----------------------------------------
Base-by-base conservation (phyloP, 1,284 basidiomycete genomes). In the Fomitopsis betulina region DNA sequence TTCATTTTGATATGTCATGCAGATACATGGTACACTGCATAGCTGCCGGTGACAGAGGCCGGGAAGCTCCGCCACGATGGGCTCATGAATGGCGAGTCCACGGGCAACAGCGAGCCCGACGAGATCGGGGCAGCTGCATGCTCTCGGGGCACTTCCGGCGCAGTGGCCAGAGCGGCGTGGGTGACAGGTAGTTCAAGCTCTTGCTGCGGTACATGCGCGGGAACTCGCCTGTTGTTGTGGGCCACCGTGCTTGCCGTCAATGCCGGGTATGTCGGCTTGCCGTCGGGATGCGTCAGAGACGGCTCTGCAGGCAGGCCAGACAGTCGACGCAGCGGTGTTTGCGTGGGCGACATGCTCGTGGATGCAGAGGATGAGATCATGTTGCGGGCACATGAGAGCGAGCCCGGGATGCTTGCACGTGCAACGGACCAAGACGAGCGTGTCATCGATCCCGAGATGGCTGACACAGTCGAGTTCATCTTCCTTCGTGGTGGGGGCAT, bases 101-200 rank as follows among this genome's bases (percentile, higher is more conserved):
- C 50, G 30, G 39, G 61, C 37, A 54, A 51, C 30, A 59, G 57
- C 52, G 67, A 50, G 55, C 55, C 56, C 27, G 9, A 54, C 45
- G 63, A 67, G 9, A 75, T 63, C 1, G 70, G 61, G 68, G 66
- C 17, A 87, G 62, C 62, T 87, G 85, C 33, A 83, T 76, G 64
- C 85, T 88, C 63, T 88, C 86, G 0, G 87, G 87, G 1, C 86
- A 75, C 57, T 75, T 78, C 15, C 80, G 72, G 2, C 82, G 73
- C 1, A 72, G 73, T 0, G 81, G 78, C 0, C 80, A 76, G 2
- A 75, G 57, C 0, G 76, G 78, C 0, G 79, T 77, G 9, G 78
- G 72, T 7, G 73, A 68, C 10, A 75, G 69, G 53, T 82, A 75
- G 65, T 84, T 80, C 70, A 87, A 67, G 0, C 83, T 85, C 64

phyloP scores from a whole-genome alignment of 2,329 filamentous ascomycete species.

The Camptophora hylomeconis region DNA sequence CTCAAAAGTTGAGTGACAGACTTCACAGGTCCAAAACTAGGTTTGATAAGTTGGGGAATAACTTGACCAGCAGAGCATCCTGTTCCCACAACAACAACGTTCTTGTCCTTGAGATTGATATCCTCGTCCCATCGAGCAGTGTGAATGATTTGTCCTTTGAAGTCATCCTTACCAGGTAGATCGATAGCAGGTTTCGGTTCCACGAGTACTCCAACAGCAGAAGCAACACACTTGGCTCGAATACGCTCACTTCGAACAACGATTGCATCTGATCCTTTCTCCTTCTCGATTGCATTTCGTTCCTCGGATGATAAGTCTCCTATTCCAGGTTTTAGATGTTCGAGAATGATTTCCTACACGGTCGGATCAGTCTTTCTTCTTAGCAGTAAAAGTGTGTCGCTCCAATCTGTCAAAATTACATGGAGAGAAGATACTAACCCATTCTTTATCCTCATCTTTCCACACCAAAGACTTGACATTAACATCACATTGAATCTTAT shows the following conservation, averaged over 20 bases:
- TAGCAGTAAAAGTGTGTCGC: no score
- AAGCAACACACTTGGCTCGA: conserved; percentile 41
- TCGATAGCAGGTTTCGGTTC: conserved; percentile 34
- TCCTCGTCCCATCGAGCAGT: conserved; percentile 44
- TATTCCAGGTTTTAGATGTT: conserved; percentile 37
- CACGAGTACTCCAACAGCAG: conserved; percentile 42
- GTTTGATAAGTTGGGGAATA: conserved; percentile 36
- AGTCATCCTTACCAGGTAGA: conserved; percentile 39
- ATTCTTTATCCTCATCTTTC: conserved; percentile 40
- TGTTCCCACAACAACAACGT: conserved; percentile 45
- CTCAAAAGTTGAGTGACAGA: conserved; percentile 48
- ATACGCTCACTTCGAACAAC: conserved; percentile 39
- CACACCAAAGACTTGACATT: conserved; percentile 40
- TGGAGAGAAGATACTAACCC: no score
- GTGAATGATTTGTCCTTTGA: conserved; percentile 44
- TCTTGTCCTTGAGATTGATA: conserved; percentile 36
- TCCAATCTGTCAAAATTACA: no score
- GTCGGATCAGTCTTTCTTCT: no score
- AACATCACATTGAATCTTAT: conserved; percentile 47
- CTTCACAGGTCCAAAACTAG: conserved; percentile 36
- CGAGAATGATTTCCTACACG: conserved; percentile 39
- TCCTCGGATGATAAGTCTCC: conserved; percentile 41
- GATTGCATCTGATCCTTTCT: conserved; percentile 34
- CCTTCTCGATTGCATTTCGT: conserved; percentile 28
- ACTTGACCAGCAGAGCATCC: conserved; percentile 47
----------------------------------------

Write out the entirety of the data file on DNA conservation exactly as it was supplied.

Base-by-base conservation (phyloP, 1,284 basidiomycete genomes). In the Fomitopsis betulina region DNA sequence TTCATTTTGATATGTCATGCAGATACATGGTACACTGCATAGCTGCCGGTGACAGAGGCCGGGAAGCTCCGCCACGATGGGCTCATGAATGGCGAGTCCACGGGCAACAGCGAGCCCGACGAGATCGGGGCAGCTGCATGCTCTCGGGGCACTTCCGGCGCAGTGGCCAGAGCGGCGTGGGTGACAGGTAGTTCAAGCTCTTGCTGCGGTACATGCGCGGGAACTCGCCTGTTGTTGTGGGCCACCGTGCTTGCCGTCAATGCCGGGTATGTCGGCTTGCCGTCGGGATGCGTCAGAGACGGCTCTGCAGGCAGGCCAGACAGTCGACGCAGCGGTGTTTGCGTGGGCGACATGCTCGTGGATGCAGAGGATGAGATCATGTTGCGGGCACATGAGAGCGAGCCCGGGATGCTTGCACGTGCAACGGACCAAGACGAGCGTGTCATCGATCCCGAGATGGCTGACACAGTCGAGTTCATCTTCCTTCGTGGTGGGGGCAT, bases 101-200 rank as follows among this genome's bases (percentile, higher is more conserved):
- C 50, G 30, G 39, G 61, C 37, A 54, A 51, C 30, A 59, G 57
- C 52, G 67, A 50, G 55, C 55, C 56, C 27, G 9, A 54, C 45
- G 63, A 67, G 9, A 75, T 63, C 1, G 70, G 61, G 68, G 66
- C 17, A 87, G 62, C 62, T 87, G 85, C 33, A 83, T 76, G 64
- C 85, T 88, C 63, T 88, C 86, G 0, G 87, G 87, G 1, C 86
- A 75, C 57, T 75, T 78, C 15, C 80, G 72, G 2, C 82, G 73
- C 1, A 72, G 73, T 0, G 81, G 78, C 0, C 80, A 76, G 2
- A 75, G 57, C 0, G 76, G 78, C 0, G 79, T 77, G 9, G 78
- G 72, T 7, G 73, A 68, C 10, A 75, G 69, G 53, T 82, A 75
- G 65, T 84, T 80, C 70, A 87, A 67, G 0, C 83, T 85, C 64

phyloP scores from a whole-genome alignment of 2,329 filamentous ascomycete species.

The Camptophora hylomeconis region DNA sequence CTCAAAAGTTGAGTGACAGACTTCACAGGTCCAAAACTAGGTTTGATAAGTTGGGGAATAACTTGACCAGCAGAGCATCCTGTTCCCACAACAACAACGTTCTTGTCCTTGAGATTGATATCCTCGTCCCATCGAGCAGTGTGAATGATTTGTCCTTTGAAGTCATCCTTACCAGGTAGATCGATAGCAGGTTTCGGTTCCACGAGTACTCCAACAGCAGAAGCAACACACTTGGCTCGAATACGCTCACTTCGAACAACGATTGCATCTGATCCTTTCTCCTTCTCGATTGCATTTCGTTCCTCGGATGATAAGTCTCCTATTCCAGGTTTTAGATGTTCGAGAATGATTTCCTACACGGTCGGATCAGTCTTTCTTCTTAGCAGTAAAAGTGTGTCGCTCCAATCTGTCAAAATTACATGGAGAGAAGATACTAACCCATTCTTTATCCTCATCTTTCCACACCAAAGACTTGACATTAACATCACATTGAATCTTAT shows the following conservation, averaged over 20 bases:
- TAGCAGTAAAAGTGTGTCGC: no score
- AAGCAACACACTTGGCTCGA: conserved; percentile 41
- TCGATAGCAGGTTTCGGTTC: conserved; percentile 34
- TCCTCGTCCCATCGAGCAGT: conserved; percentile 44
- TATTCCAGGTTTTAGATGTT: conserved; percentile 37
- CACGAGTACTCCAACAGCAG: conserved; percentile 42
- GTTTGATAAGTTGGGGAATA: conserved; percentile 36
- AGTCATCCTTACCAGGTAGA: conserved; percentile 39
- ATTCTTTATCCTCATCTTTC: conserved; percentile 40
- TGTTCCCACAACAACAACGT: conserved; percentile 45
- CTCAAAAGTTGAGTGACAGA: conserved; percentile 48
- ATACGCTCACTTCGAACAAC: conserved; percentile 39
- CACACCAAAGACTTGACATT: conserved; percentile 40
- TGGAGAGAAGATACTAACCC: no score
- GTGAATGATTTGTCCTTTGA: conserved; percentile 44
- TCTTGTCCTTGAGATTGATA: conserved; percentile 36
- TCCAATCTGTCAAAATTACA: no score
- GTCGGATCAGTCTTTCTTCT: no score
- AACATCACATTGAATCTTAT: conserved; percentile 47
- CTTCACAGGTCCAAAACTAG: conserved; percentile 36
- CGAGAATGATTTCCTACACG: conserved; percentile 39
- TCCTCGGATGATAAGTCTCC: conserved; percentile 41
- GATTGCATCTGATCCTTTCT: conserved; percentile 34
- CCTTCTCGATTGCATTTCGT: conserved; percentile 28
- ACTTGACCAGCAGAGCATCC: conserved; percentile 47